I enjoy reading American history. I’ve always been especially interested in the Civil War period of our history. There is a true story I read of that time that I share with you today.
After one of the terrible battles of the Civil War, a dying Confederate soldier asked to see the chaplain. When the chaplain arrived, he supposed the young man wanted him to ask God for his recovery; but it was very different. First the soldier asked him to cut off a lock of his hair and send it to his mother, and then he asked him to kneel down and thank God. “What for?” asked the surprised chaplain. “For giving me a wonderful family. Thank God that I am a Christian. And thank God for giving me grace to die with. And thank God for the home He has promised me over there.” And so, the chaplain knelt down by the bedside of the dying man, and in his prayer he had not a single petition to offer to God, but only praise and gratitude.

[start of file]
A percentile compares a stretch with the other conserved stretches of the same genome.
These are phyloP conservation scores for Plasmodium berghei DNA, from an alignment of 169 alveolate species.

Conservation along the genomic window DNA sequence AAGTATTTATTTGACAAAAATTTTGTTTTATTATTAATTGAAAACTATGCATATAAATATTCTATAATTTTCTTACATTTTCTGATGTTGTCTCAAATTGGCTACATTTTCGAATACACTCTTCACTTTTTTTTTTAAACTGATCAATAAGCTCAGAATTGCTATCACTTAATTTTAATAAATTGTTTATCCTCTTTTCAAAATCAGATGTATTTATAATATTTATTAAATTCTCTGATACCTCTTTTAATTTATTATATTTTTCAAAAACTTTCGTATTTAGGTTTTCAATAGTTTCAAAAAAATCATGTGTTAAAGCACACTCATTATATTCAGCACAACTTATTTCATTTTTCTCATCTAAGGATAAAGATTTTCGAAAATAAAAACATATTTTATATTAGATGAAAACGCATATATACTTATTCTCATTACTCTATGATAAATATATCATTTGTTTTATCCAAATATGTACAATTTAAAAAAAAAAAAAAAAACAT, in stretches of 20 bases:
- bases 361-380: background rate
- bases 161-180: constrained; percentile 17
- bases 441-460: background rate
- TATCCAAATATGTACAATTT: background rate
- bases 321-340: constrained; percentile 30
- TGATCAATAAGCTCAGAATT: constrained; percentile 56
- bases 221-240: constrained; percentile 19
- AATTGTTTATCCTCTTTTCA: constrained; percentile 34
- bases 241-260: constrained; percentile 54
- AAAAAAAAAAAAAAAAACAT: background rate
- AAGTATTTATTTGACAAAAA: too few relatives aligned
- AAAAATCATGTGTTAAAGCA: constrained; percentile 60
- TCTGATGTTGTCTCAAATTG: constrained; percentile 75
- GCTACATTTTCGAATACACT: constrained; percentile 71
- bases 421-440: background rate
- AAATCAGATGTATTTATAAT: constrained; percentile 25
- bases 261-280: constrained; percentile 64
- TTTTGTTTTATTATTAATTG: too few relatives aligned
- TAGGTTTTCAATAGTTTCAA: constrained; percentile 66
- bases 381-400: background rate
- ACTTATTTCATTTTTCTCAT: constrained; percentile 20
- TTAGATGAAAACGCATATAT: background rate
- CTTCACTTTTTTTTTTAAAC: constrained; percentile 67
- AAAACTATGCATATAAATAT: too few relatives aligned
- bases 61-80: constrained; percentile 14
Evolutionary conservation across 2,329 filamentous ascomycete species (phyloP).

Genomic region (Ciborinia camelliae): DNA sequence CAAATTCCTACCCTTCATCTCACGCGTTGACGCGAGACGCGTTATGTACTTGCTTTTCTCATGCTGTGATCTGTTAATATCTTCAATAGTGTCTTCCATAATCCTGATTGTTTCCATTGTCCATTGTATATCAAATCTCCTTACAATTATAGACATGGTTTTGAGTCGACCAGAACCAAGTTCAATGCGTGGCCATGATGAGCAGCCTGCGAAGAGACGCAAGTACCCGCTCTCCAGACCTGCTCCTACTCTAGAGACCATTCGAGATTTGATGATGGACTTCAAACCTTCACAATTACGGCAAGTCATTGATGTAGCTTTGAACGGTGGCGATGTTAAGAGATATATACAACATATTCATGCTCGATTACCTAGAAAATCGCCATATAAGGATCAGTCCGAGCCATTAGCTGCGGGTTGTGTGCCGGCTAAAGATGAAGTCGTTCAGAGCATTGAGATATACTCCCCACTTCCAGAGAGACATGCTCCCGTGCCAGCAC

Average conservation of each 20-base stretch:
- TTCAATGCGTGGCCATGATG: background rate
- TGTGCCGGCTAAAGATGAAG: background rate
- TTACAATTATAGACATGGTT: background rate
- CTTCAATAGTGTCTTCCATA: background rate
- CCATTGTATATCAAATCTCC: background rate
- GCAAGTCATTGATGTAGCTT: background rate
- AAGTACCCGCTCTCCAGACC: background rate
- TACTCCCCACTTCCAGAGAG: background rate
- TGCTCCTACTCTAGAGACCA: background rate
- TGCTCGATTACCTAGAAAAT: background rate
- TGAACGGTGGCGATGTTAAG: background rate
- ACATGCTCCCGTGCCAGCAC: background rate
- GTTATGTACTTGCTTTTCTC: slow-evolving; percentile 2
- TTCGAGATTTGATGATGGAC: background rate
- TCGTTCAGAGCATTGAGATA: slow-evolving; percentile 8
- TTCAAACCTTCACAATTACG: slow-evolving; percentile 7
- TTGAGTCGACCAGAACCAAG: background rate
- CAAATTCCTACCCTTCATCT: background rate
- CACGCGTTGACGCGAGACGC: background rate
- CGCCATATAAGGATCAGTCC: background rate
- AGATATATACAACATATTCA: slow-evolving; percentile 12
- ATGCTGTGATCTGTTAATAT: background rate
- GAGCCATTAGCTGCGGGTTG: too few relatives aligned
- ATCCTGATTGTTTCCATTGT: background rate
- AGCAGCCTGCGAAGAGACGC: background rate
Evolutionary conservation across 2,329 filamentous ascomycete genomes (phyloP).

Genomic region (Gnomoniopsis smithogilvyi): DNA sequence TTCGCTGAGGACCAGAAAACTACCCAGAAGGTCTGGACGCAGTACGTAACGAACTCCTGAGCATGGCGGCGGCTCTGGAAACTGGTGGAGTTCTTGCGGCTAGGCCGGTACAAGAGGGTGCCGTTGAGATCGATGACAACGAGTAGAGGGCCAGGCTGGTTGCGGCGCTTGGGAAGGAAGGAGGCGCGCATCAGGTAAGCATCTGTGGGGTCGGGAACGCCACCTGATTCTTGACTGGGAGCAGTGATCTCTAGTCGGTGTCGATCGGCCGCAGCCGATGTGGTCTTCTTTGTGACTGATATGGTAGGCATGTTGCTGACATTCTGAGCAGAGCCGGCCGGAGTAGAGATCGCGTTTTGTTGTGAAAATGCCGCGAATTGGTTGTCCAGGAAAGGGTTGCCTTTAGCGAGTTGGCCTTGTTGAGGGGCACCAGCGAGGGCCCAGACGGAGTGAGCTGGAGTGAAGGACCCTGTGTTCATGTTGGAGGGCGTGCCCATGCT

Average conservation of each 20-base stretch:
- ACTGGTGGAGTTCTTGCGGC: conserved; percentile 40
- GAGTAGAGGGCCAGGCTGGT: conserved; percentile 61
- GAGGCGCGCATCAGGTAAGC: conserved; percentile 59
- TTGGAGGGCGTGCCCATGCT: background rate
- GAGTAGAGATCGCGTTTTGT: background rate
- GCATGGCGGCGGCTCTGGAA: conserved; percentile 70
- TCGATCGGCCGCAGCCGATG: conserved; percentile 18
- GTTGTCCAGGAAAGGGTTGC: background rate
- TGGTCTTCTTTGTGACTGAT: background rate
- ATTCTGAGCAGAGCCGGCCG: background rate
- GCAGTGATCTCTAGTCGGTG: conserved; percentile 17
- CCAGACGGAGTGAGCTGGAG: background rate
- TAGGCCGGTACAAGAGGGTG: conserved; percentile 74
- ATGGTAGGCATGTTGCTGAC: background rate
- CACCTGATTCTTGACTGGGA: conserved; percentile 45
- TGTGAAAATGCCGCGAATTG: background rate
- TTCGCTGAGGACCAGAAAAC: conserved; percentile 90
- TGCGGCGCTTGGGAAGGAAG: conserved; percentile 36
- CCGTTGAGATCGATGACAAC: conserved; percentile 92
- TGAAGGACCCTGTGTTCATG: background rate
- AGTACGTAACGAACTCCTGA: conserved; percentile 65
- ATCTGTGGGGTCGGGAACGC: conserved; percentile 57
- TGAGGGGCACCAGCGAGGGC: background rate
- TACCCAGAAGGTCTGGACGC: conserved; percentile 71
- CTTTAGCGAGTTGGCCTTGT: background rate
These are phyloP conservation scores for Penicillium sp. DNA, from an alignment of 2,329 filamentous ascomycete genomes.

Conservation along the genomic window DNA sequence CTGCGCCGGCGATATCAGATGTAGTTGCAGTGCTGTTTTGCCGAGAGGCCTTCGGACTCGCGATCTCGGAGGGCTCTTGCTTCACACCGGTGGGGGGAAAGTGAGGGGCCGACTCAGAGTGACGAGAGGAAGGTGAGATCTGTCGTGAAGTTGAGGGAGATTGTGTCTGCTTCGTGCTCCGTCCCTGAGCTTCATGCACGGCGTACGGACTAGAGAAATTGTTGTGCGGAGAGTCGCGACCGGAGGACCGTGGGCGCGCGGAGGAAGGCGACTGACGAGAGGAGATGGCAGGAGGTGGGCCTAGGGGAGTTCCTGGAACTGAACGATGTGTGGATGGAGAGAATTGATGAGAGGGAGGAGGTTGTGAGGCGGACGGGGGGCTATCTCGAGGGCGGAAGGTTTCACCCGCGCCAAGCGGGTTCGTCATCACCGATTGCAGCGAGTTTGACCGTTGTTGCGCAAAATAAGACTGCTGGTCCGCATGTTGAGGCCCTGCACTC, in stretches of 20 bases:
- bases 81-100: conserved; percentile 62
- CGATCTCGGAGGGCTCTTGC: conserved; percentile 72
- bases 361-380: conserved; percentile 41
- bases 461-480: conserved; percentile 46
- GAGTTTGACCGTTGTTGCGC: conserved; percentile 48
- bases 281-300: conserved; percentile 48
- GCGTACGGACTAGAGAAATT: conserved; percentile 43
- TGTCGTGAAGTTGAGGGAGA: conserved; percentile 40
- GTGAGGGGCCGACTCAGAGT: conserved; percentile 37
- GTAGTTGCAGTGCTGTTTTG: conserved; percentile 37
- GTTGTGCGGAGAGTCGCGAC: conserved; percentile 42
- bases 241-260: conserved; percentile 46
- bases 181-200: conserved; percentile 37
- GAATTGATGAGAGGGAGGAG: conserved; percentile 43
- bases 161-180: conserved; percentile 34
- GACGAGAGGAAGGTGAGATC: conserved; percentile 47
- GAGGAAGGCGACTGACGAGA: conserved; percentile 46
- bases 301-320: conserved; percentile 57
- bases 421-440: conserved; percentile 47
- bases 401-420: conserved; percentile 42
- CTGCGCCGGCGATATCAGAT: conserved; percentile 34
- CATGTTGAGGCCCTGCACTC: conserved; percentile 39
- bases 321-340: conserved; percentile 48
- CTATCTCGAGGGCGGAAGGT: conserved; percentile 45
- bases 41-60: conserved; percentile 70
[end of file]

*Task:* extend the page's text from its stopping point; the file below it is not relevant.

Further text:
If the truth be told, most of our prayers to God center around the needs in our lives and the lives of those we know and love. Please understand that there is absolutely nothing wrong with that. The Bible clearly teaches us the we should take our needs to the Lord in prayer. We are told in Scripture of the importance of interceding to God on the behalf our others also. But if we are not careful, our prayers soon begin to sound like a grocery list of things we want God to do for us. Every now and then, like the soldier in the story, we ought to just go into the presence of God and thank Him for the things He has already done. Don’t ask for another blessing. Just give Him praise and show gratitude that things are as well as they are. The psalmist said, “Let everything that has breath, praise the Lord.” In our pain, He deserves our Praise. In the midst of life’s problems, He still deserves out Praise. Even in our dying moment, with our last breath, He is worthy of our Praise.